Microsoft did release a patch to fix the issue in mid-March, so organisations and individuals who did not update their systems are at risk.
Cooper said the worst hit are organisations that don’t have security “hygiene” in place. “Manufacturing units, healthcare or pharma, energy and utility companies systems designed earlier not to connect to the Internet but are now connected will be highly impacted,” he said. Equally vulnerable will be government establishments, he added.
Krishna said that while financial institutions, telcos and large corporates that have stringent security practices will be safe, their branch networks in far flung areas or small and medium businesses may be hit. “There is impact in India and it is not just a handful of organisations, it is much more than that,” said Shree Parthasarathy, partner, Deloitte.
He said this was a wakeup call for organisations not investing enough in security since attacks will get more severe in the future. Experts did not divulge names of the organisations that have been hit.
Aruna Sundararajan, secretary, ministry of electronics and information technology (MeitY), said the government had initiated contact with relevant stakeholders in public and private sector to patch systems as prescribed in the advisory issued by the Indian Computer Emergency Response Team (CERT-In).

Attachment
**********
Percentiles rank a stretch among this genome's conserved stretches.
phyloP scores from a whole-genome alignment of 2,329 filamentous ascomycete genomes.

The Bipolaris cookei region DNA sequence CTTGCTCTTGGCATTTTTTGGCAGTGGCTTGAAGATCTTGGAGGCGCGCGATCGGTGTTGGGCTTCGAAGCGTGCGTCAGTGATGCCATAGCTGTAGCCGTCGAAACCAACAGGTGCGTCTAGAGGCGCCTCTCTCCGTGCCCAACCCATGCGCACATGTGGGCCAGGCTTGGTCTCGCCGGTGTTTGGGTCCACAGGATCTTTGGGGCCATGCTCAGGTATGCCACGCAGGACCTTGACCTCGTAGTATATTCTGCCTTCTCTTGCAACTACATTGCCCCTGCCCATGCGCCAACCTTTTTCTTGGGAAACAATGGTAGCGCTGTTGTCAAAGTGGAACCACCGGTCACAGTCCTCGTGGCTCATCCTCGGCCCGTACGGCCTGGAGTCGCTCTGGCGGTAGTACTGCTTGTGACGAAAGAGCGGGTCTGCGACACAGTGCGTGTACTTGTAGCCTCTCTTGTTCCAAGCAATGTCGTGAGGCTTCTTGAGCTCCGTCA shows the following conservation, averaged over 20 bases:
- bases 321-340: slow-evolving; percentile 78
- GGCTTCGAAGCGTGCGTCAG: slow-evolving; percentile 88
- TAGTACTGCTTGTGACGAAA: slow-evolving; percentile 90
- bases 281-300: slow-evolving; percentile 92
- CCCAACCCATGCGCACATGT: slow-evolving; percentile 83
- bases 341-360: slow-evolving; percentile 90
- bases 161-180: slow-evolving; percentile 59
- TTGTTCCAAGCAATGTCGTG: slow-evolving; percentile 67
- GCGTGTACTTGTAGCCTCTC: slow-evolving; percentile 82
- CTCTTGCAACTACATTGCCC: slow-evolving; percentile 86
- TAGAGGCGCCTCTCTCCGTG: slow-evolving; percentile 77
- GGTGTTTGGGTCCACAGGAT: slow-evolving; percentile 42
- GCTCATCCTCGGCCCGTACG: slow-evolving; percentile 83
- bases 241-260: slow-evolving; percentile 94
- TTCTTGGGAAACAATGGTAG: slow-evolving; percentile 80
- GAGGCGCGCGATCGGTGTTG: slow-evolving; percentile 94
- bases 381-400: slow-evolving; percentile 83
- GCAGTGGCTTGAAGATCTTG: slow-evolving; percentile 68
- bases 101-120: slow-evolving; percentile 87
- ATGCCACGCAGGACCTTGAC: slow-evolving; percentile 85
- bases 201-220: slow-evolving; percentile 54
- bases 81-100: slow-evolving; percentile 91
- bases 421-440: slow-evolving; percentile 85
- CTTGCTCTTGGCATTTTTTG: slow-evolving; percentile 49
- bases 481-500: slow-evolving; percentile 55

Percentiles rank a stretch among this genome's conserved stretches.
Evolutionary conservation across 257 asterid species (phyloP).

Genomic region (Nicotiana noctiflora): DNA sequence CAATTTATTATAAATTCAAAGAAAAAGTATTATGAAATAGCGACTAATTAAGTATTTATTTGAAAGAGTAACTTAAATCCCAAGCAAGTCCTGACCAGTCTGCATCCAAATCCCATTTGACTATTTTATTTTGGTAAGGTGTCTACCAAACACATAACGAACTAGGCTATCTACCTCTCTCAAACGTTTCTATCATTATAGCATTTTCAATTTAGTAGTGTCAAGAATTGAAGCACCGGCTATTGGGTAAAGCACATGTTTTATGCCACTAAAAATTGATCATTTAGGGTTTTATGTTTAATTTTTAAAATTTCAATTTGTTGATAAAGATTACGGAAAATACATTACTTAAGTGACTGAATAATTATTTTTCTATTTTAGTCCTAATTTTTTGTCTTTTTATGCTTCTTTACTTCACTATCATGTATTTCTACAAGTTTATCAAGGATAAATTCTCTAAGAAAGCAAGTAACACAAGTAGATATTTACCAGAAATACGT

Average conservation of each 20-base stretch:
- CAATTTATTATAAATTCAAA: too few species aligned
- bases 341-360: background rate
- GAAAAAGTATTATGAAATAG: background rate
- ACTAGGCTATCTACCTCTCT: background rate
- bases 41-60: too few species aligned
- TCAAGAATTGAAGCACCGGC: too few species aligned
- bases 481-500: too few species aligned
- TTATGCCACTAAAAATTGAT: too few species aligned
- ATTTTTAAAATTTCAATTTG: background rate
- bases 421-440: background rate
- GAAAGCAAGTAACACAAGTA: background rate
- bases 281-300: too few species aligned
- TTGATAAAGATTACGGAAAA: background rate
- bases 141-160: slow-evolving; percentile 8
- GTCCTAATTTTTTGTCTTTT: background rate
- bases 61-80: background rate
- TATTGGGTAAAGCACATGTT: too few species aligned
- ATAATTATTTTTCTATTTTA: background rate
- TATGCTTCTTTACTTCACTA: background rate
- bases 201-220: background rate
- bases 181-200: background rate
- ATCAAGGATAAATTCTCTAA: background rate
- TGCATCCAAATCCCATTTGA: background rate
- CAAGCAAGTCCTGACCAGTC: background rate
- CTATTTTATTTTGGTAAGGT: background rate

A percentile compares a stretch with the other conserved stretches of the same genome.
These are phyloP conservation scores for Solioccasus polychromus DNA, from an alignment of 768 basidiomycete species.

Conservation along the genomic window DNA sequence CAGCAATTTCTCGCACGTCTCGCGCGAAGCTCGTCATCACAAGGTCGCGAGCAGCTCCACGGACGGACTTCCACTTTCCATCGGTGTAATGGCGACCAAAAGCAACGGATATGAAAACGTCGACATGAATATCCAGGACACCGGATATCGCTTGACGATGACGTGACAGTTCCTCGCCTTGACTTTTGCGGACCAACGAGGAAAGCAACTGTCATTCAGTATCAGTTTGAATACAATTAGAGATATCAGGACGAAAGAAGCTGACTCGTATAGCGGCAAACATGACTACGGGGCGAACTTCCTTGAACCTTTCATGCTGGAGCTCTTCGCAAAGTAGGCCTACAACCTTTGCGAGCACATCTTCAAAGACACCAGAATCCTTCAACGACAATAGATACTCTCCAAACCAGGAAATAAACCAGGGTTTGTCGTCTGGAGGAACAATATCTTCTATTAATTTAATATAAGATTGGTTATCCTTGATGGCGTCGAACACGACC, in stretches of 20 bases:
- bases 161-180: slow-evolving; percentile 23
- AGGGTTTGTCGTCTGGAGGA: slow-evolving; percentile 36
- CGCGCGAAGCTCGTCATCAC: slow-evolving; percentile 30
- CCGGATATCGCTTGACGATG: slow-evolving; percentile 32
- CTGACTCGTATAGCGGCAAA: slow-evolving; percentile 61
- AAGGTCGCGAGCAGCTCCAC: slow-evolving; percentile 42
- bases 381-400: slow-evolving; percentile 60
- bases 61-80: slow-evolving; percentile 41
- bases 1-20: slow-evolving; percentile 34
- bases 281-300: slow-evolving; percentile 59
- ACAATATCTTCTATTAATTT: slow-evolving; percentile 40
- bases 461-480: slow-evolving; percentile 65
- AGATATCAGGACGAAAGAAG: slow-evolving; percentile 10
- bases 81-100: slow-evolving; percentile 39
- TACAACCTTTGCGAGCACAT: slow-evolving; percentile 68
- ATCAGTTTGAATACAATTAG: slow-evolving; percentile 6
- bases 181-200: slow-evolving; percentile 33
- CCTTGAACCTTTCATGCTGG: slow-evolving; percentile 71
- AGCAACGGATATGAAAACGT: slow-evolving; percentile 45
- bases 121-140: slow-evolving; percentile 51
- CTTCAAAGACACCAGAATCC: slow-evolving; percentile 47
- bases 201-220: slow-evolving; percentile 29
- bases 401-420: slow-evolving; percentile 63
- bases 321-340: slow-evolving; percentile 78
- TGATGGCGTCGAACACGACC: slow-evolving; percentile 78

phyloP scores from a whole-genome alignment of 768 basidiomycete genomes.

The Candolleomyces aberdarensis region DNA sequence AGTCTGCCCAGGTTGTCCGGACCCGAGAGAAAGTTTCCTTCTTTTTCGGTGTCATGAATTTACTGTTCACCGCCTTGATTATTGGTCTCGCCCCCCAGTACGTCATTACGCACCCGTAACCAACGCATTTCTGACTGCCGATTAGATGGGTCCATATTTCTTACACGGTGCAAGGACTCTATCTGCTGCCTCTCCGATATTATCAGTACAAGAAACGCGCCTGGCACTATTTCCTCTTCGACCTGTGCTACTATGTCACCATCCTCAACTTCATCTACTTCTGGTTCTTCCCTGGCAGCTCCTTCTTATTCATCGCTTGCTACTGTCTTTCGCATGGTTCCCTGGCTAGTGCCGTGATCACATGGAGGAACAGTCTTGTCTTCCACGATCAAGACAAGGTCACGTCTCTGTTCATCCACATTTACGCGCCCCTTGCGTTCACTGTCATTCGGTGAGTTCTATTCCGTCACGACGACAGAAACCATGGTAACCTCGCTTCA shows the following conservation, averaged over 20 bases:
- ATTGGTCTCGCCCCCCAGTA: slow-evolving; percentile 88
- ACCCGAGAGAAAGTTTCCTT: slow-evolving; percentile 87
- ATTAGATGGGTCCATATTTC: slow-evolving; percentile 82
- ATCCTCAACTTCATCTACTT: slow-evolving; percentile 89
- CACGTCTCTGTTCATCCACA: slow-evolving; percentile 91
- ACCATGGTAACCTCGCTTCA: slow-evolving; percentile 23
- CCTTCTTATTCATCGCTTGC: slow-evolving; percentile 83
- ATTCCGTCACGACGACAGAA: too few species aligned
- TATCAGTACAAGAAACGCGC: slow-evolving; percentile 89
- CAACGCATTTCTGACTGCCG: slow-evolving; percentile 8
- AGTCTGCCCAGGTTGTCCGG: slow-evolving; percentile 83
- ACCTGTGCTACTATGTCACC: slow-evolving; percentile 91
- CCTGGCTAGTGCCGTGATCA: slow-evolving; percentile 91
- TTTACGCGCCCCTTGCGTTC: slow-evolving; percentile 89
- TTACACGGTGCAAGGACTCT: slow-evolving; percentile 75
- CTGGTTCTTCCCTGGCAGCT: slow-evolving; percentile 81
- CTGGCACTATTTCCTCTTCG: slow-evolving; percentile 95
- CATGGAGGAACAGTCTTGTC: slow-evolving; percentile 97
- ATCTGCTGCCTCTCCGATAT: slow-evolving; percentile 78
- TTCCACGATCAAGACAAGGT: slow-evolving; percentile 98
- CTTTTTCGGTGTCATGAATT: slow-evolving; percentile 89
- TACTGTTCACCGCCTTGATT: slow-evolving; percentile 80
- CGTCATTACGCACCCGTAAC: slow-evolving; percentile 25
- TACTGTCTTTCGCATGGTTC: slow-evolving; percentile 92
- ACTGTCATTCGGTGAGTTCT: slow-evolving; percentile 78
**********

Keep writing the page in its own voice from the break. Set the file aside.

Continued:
These include the National Informatics Centre (NIC) for all central and state government systems; Reserve Bank of India, National Payments Corporation of India and Unique Identification Authority of India for protection of the digital payments ecosystem; the Department of Telecommunications to alert Internet service providers for security of the telecommunications network; and Data Security Council of India and Centre for Development of Advanced Computing to circulate advisories to their constituencies so as to cover the industry and users in India, primarily in private sector.
CERT-In has informed all chief information security officers regarding the ransomware and an advisory has been issued. MeitY has also asked Microsoft India to inform all its partners and customers to apply the relevant patches.